Heir Presumptive (1935)
the best inverted stories ever written.
The reader sees the hunt from the other side—sees the systematic
extermination of a series of heirs through the eyes of the oddly
murderer, Eustace Hendel, driven to commit his crimes by a love of
an over-riding woman—like Macbeth, he is weak and opportunistic, rather
deliberately malevolent. Despite a
reference to the “inferiority complex” on p. 130, it is heartening to
“psychology” is avoided, and that the murderer has a genuine motive:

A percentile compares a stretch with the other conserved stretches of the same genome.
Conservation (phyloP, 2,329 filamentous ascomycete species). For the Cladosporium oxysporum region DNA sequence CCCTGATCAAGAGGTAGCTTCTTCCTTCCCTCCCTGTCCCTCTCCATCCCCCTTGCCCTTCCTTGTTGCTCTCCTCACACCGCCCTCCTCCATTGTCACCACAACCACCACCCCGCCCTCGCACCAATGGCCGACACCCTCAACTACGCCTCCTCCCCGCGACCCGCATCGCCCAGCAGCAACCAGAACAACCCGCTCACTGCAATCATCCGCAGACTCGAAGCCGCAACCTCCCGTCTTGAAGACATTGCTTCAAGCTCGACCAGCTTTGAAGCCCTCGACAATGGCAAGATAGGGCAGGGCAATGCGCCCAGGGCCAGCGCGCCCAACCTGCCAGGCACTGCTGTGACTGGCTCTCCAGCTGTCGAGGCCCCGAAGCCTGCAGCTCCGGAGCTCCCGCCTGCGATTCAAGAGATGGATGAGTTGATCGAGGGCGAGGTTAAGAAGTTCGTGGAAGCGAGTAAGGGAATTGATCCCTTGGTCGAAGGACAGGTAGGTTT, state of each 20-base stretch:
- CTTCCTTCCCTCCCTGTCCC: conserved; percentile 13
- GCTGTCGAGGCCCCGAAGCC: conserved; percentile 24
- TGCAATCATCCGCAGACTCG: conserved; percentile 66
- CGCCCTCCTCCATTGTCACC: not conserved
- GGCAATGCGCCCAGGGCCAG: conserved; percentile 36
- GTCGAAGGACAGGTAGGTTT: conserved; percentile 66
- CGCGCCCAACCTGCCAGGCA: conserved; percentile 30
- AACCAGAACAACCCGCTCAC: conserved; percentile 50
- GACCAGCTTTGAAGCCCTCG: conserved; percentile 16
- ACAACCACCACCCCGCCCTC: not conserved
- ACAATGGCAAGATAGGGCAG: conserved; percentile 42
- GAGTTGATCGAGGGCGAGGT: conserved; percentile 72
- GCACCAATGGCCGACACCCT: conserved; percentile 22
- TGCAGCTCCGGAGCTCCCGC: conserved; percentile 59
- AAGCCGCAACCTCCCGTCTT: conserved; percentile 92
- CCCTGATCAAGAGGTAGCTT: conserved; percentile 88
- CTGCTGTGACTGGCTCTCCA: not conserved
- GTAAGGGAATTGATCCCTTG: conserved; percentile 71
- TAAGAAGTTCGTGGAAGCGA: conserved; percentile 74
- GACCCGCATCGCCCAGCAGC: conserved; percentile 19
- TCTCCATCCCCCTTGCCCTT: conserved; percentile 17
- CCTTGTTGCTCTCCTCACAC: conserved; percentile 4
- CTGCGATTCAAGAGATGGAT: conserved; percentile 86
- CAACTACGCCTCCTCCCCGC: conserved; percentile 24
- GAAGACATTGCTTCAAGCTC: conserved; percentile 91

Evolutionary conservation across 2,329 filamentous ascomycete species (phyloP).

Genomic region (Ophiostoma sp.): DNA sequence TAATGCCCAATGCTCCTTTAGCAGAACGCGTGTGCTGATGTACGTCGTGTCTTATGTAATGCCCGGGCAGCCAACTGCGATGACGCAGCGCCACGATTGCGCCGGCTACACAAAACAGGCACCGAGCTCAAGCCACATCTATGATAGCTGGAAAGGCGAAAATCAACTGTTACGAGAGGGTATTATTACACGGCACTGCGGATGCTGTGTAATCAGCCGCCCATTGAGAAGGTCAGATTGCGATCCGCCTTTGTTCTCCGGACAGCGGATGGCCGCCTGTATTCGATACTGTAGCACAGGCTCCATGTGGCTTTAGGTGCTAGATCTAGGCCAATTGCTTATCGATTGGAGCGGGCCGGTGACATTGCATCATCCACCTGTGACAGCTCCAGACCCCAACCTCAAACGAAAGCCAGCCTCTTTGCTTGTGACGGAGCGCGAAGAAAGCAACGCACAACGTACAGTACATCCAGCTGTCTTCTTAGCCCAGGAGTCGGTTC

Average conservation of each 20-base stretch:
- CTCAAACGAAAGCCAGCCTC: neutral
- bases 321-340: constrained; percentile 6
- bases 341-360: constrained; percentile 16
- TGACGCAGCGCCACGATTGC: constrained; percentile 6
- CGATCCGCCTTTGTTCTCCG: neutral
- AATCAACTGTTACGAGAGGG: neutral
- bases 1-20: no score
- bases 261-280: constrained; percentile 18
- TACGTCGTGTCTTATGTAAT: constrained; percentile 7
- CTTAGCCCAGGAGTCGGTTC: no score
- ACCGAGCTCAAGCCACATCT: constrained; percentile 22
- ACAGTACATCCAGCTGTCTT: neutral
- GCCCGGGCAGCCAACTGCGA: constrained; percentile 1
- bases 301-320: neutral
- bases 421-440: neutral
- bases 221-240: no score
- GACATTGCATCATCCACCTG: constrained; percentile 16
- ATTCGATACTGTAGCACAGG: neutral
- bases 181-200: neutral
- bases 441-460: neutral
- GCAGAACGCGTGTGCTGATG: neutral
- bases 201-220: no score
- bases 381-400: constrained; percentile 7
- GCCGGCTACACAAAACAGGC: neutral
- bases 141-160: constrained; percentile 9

“Succession to the peerage and estates!
How magnificent it sounded. It
meant Jill and comfort and money to play with and position—the House of
Lords!” Eustace kills his cousin David
during a most suspenseful deer-stalk in
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